Risk management tools for independent contractors

liability insurance warning signFrom the Springfield News-Leader, Richard Ollis, the CEO of a risk management, employee benefit and insurance firm, discusses ways to mitigate the risk of engaging with independent contractors.  He reviews the guidelines for determining if a worker qualifies as an independent contractor and writes:

“Due diligence and consulting by legal, tax and insurance professionals may be necessary to ensure an appropriate employment or independent contractor relationship is established. The penalties for misclassifying employees as independents can be severe. The IRS has collected billions of dollars in Social Security back taxes since the 1990s due to increased scrutiny of employment relationships.

Once the appropriate relationship is established, an agreement with insurance requirements is normally necessary. Clarifying the scope of the work and properly structuring the liability is important if someone is injured, property is destroyed or financial damage occurs. This is also applicable to households who hire “independents” for yard work, maintenance, child care or house work. Many overlook this important consideration when hiring an independent contractor. A business or household could be held financially responsible for a significant injury or accident caused by the independent contractor. The agreement should cover the general scope of the work, time to complete the work, cost and penalties (if applicable). Including an indemnity clause to outline who is responsible for negligence and holding the business harmless from the other party’s actions can also be important.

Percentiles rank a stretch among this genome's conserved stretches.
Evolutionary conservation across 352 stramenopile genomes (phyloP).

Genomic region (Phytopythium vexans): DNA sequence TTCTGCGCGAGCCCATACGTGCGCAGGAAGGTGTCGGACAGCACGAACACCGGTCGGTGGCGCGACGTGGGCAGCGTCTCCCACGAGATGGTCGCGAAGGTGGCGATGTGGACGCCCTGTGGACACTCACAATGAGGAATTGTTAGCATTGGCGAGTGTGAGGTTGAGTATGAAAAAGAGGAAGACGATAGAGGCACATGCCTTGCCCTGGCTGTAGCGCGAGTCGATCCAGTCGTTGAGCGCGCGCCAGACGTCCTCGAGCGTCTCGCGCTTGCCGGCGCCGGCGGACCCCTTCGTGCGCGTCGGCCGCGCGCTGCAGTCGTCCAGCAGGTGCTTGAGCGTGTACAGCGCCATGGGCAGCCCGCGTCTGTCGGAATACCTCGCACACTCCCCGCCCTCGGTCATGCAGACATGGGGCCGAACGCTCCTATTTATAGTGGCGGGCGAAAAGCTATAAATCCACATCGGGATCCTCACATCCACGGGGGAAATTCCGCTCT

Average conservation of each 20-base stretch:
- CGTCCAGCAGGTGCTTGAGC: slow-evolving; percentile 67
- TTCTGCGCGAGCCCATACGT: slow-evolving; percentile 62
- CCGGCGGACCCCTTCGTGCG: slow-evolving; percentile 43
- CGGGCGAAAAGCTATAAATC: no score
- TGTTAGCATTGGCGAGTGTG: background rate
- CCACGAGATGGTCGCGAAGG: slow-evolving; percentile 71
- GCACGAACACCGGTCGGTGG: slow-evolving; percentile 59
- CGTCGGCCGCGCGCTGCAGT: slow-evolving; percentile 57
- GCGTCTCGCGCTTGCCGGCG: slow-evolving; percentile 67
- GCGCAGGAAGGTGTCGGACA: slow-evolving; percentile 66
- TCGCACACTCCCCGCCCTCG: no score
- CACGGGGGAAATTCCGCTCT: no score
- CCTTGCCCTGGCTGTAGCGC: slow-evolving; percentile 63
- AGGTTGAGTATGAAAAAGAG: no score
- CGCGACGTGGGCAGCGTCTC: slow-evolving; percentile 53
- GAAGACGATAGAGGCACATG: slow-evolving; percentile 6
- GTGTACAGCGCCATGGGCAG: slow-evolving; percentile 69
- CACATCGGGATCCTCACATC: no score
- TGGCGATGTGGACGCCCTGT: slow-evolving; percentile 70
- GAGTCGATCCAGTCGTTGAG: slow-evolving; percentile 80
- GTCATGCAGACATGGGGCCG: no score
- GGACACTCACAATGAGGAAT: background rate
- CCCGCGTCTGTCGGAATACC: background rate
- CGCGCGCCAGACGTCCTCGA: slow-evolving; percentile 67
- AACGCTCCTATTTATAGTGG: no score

To properly manage the risk, the independent contractor should be required to provide workers compensation, general liability and auto liability. The agreement should state the necessary limits of liability. Normally a good starting point is $1 million for each coverage. A professional liability policy may be appropriate and include coverage for sexual and physical abuse in professional independent contractor situations, such as child care or adult care….”

Read the full story at Risk management tools for independent contractors [link no longer works]

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